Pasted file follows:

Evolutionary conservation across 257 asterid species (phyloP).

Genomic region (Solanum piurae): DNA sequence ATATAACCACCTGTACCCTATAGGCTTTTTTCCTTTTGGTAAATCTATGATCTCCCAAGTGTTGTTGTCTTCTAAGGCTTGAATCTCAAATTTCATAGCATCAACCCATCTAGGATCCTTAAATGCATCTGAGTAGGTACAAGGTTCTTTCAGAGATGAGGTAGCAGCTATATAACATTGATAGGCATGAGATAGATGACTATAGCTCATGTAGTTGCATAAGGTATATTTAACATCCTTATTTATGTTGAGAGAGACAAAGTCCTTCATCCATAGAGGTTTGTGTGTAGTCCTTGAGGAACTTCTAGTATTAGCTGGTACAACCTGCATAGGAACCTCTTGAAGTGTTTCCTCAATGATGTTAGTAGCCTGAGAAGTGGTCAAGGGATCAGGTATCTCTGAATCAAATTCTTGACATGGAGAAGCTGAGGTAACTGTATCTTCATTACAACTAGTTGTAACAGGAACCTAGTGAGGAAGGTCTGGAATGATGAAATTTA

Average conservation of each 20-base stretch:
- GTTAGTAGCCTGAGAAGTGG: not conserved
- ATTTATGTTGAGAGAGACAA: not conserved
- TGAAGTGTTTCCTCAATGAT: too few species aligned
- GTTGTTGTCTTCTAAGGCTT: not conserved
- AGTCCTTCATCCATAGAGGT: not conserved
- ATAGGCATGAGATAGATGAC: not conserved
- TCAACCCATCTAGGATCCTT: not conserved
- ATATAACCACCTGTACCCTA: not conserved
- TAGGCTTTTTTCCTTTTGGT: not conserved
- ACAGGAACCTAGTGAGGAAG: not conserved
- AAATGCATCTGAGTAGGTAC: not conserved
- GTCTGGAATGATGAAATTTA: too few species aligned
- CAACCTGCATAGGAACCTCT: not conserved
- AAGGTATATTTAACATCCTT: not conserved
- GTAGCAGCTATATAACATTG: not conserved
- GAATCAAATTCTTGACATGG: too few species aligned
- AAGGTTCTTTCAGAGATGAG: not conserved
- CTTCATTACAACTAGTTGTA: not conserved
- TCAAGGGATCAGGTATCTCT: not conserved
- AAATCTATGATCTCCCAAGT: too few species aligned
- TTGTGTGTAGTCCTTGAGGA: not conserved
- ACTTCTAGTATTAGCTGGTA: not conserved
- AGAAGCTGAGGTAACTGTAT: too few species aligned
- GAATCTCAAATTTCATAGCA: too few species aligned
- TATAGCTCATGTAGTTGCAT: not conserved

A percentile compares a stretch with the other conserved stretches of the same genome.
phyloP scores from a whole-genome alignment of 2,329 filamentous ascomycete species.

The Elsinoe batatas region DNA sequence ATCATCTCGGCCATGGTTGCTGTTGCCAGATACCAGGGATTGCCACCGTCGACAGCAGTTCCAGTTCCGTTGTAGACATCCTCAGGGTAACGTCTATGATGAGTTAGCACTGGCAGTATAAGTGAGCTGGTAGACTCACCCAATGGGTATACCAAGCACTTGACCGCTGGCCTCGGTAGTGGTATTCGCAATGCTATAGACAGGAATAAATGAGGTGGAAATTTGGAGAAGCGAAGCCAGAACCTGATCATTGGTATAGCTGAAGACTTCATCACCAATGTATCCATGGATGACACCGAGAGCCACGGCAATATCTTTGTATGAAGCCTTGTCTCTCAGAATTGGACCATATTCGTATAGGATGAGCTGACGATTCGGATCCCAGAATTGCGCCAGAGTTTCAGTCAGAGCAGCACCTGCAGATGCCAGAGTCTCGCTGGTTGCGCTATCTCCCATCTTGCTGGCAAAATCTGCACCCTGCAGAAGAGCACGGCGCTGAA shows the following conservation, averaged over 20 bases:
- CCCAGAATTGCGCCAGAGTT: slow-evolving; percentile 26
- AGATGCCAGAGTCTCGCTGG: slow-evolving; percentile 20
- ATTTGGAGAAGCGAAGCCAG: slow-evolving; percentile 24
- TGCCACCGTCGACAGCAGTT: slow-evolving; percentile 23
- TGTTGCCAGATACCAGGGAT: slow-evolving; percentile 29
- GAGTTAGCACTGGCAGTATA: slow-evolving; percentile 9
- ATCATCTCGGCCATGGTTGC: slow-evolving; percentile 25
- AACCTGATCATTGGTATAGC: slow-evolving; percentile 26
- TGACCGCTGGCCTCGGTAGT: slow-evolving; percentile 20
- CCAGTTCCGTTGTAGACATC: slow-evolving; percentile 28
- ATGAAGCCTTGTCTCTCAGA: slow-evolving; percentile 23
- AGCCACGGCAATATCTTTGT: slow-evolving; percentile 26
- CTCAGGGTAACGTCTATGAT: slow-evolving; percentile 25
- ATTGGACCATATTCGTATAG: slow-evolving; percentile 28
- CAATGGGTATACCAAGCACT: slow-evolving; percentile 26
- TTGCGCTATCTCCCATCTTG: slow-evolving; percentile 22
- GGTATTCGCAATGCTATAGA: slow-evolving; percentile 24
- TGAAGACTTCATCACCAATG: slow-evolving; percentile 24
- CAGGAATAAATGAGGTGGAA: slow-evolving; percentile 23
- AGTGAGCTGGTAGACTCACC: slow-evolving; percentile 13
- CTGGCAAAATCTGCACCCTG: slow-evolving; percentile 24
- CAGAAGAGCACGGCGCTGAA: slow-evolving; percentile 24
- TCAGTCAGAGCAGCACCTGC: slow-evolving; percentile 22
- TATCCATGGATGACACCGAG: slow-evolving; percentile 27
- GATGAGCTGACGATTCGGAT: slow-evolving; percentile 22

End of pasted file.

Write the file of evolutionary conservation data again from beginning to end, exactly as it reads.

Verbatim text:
Evolutionary conservation across 257 asterid species (phyloP).

Genomic region (Solanum piurae): DNA sequence ATATAACCACCTGTACCCTATAGGCTTTTTTCCTTTTGGTAAATCTATGATCTCCCAAGTGTTGTTGTCTTCTAAGGCTTGAATCTCAAATTTCATAGCATCAACCCATCTAGGATCCTTAAATGCATCTGAGTAGGTACAAGGTTCTTTCAGAGATGAGGTAGCAGCTATATAACATTGATAGGCATGAGATAGATGACTATAGCTCATGTAGTTGCATAAGGTATATTTAACATCCTTATTTATGTTGAGAGAGACAAAGTCCTTCATCCATAGAGGTTTGTGTGTAGTCCTTGAGGAACTTCTAGTATTAGCTGGTACAACCTGCATAGGAACCTCTTGAAGTGTTTCCTCAATGATGTTAGTAGCCTGAGAAGTGGTCAAGGGATCAGGTATCTCTGAATCAAATTCTTGACATGGAGAAGCTGAGGTAACTGTATCTTCATTACAACTAGTTGTAACAGGAACCTAGTGAGGAAGGTCTGGAATGATGAAATTTA

Average conservation of each 20-base stretch:
- GTTAGTAGCCTGAGAAGTGG: not conserved
- ATTTATGTTGAGAGAGACAA: not conserved
- TGAAGTGTTTCCTCAATGAT: too few species aligned
- GTTGTTGTCTTCTAAGGCTT: not conserved
- AGTCCTTCATCCATAGAGGT: not conserved
- ATAGGCATGAGATAGATGAC: not conserved
- TCAACCCATCTAGGATCCTT: not conserved
- ATATAACCACCTGTACCCTA: not conserved
- TAGGCTTTTTTCCTTTTGGT: not conserved
- ACAGGAACCTAGTGAGGAAG: not conserved
- AAATGCATCTGAGTAGGTAC: not conserved
- GTCTGGAATGATGAAATTTA: too few species aligned
- CAACCTGCATAGGAACCTCT: not conserved
- AAGGTATATTTAACATCCTT: not conserved
- GTAGCAGCTATATAACATTG: not conserved
- GAATCAAATTCTTGACATGG: too few species aligned
- AAGGTTCTTTCAGAGATGAG: not conserved
- CTTCATTACAACTAGTTGTA: not conserved
- TCAAGGGATCAGGTATCTCT: not conserved
- AAATCTATGATCTCCCAAGT: too few species aligned
- TTGTGTGTAGTCCTTGAGGA: not conserved
- ACTTCTAGTATTAGCTGGTA: not conserved
- AGAAGCTGAGGTAACTGTAT: too few species aligned
- GAATCTCAAATTTCATAGCA: too few species aligned
- TATAGCTCATGTAGTTGCAT: not conserved

A percentile compares a stretch with the other conserved stretches of the same genome.
phyloP scores from a whole-genome alignment of 2,329 filamentous ascomycete species.

The Elsinoe batatas region DNA sequence ATCATCTCGGCCATGGTTGCTGTTGCCAGATACCAGGGATTGCCACCGTCGACAGCAGTTCCAGTTCCGTTGTAGACATCCTCAGGGTAACGTCTATGATGAGTTAGCACTGGCAGTATAAGTGAGCTGGTAGACTCACCCAATGGGTATACCAAGCACTTGACCGCTGGCCTCGGTAGTGGTATTCGCAATGCTATAGACAGGAATAAATGAGGTGGAAATTTGGAGAAGCGAAGCCAGAACCTGATCATTGGTATAGCTGAAGACTTCATCACCAATGTATCCATGGATGACACCGAGAGCCACGGCAATATCTTTGTATGAAGCCTTGTCTCTCAGAATTGGACCATATTCGTATAGGATGAGCTGACGATTCGGATCCCAGAATTGCGCCAGAGTTTCAGTCAGAGCAGCACCTGCAGATGCCAGAGTCTCGCTGGTTGCGCTATCTCCCATCTTGCTGGCAAAATCTGCACCCTGCAGAAGAGCACGGCGCTGAA shows the following conservation, averaged over 20 bases:
- CCCAGAATTGCGCCAGAGTT: slow-evolving; percentile 26
- AGATGCCAGAGTCTCGCTGG: slow-evolving; percentile 20
- ATTTGGAGAAGCGAAGCCAG: slow-evolving; percentile 24
- TGCCACCGTCGACAGCAGTT: slow-evolving; percentile 23
- TGTTGCCAGATACCAGGGAT: slow-evolving; percentile 29
- GAGTTAGCACTGGCAGTATA: slow-evolving; percentile 9
- ATCATCTCGGCCATGGTTGC: slow-evolving; percentile 25
- AACCTGATCATTGGTATAGC: slow-evolving; percentile 26
- TGACCGCTGGCCTCGGTAGT: slow-evolving; percentile 20
- CCAGTTCCGTTGTAGACATC: slow-evolving; percentile 28
- ATGAAGCCTTGTCTCTCAGA: slow-evolving; percentile 23
- AGCCACGGCAATATCTTTGT: slow-evolving; percentile 26
- CTCAGGGTAACGTCTATGAT: slow-evolving; percentile 25
- ATTGGACCATATTCGTATAG: slow-evolving; percentile 28
- CAATGGGTATACCAAGCACT: slow-evolving; percentile 26
- TTGCGCTATCTCCCATCTTG: slow-evolving; percentile 22
- GGTATTCGCAATGCTATAGA: slow-evolving; percentile 24
- TGAAGACTTCATCACCAATG: slow-evolving; percentile 24
- CAGGAATAAATGAGGTGGAA: slow-evolving; percentile 23
- AGTGAGCTGGTAGACTCACC: slow-evolving; percentile 13
- CTGGCAAAATCTGCACCCTG: slow-evolving; percentile 24
- CAGAAGAGCACGGCGCTGAA: slow-evolving; percentile 24
- TCAGTCAGAGCAGCACCTGC: slow-evolving; percentile 22
- TATCCATGGATGACACCGAG: slow-evolving; percentile 27
- GATGAGCTGACGATTCGGAT: slow-evolving; percentile 22